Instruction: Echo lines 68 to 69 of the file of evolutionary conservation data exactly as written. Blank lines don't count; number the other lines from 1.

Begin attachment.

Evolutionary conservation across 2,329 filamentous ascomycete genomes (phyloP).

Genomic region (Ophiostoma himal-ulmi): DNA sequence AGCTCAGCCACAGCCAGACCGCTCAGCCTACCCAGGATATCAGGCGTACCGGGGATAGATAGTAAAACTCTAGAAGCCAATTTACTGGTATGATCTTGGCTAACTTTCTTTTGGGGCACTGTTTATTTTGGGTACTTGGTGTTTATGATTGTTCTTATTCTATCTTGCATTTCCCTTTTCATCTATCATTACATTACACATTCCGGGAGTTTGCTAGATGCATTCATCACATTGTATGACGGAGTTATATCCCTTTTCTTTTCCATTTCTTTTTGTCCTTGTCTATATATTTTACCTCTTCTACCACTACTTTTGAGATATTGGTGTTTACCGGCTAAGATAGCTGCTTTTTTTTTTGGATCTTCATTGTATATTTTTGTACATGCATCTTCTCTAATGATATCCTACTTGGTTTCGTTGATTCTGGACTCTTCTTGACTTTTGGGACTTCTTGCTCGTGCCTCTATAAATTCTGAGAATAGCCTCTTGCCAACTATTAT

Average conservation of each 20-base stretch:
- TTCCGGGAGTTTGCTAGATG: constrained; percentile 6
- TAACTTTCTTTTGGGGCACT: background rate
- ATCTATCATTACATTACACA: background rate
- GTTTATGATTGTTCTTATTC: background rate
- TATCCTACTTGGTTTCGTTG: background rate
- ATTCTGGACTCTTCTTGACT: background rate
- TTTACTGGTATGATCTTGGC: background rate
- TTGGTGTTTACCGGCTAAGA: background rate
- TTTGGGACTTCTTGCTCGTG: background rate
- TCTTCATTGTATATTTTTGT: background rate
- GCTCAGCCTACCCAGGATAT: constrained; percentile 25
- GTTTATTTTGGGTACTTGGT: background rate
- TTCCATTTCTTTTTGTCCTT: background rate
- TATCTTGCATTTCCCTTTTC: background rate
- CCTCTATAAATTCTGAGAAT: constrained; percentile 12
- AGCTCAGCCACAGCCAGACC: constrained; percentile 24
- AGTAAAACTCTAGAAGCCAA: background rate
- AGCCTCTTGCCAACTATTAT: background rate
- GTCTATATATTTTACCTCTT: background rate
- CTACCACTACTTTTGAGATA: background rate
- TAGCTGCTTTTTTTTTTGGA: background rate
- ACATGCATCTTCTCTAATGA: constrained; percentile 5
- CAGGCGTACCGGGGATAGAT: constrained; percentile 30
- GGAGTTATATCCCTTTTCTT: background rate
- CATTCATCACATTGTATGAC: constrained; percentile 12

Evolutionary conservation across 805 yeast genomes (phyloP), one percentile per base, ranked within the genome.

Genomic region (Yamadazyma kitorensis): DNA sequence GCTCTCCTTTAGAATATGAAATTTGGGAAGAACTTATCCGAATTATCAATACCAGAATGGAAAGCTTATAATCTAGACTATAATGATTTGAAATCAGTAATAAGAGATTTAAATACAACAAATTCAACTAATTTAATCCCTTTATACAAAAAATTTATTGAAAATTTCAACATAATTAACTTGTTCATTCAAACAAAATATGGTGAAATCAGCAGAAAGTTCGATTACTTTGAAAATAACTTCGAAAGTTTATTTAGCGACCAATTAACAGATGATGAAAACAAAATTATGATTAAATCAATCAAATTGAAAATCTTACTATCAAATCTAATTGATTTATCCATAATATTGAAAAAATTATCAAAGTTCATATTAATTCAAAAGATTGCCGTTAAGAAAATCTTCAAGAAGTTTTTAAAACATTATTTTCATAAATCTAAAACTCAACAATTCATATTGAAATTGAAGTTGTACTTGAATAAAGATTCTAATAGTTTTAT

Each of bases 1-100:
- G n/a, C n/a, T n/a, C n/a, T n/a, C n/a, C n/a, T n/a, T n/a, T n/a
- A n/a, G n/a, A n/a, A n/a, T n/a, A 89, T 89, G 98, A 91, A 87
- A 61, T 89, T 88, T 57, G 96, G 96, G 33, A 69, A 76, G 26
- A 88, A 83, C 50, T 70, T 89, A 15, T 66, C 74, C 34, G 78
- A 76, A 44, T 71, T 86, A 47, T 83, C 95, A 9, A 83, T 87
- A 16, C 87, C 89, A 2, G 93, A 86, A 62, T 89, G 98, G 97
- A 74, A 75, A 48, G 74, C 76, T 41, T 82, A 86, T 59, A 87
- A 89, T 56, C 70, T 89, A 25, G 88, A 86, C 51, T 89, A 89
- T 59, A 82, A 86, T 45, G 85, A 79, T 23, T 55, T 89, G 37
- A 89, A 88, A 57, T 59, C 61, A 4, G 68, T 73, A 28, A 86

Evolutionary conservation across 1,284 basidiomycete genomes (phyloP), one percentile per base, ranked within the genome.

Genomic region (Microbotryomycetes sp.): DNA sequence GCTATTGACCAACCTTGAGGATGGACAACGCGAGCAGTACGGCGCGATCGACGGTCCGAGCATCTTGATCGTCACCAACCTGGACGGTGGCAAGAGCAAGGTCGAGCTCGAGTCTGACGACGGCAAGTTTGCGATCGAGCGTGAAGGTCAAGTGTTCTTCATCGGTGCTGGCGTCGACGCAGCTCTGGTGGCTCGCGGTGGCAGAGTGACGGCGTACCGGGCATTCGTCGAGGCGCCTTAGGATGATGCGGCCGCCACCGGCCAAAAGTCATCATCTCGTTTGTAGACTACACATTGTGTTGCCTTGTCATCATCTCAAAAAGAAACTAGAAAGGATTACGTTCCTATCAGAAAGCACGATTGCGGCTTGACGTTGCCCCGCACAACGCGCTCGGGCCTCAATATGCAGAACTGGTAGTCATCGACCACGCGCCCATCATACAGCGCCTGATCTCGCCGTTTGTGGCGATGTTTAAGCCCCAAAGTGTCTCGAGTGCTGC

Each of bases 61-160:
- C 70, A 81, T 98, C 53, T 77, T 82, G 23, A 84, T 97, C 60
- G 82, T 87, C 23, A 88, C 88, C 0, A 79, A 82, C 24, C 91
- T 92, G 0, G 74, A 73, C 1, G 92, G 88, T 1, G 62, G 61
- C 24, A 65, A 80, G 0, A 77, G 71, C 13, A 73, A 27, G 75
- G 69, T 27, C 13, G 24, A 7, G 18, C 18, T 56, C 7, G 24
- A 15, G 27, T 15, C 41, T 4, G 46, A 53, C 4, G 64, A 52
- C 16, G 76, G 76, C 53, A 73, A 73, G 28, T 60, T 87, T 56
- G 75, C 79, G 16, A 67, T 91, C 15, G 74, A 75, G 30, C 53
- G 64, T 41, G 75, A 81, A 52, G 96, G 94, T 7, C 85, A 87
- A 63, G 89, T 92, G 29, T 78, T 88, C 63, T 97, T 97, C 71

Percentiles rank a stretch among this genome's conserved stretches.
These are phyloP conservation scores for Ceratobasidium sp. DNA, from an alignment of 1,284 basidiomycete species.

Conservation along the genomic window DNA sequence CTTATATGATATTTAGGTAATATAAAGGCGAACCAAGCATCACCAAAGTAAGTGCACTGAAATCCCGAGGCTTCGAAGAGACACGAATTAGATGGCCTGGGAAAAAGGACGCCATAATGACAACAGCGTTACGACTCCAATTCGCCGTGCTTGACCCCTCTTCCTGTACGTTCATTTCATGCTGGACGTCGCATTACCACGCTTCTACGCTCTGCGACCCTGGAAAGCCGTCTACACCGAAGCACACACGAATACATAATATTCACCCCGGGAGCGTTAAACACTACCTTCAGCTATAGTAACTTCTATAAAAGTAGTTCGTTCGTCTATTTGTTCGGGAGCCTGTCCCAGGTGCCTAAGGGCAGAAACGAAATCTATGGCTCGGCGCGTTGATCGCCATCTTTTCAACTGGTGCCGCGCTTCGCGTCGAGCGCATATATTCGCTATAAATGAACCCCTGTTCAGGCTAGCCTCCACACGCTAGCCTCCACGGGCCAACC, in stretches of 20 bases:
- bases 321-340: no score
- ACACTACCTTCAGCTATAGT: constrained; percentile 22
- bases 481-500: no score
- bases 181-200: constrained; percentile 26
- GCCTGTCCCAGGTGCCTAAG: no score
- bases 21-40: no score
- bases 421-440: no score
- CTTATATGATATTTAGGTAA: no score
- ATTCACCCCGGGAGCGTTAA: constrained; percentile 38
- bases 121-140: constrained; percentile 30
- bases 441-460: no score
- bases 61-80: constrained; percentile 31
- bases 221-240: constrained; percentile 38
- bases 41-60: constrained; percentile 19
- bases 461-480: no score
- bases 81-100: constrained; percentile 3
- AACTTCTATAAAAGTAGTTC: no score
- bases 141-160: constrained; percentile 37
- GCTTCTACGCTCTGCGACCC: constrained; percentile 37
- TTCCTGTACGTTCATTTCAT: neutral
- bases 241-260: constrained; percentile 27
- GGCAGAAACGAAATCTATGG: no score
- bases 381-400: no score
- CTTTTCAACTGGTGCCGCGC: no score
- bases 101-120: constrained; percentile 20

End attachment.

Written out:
- bases 441-460: no score
- bases 61-80: constrained; percentile 31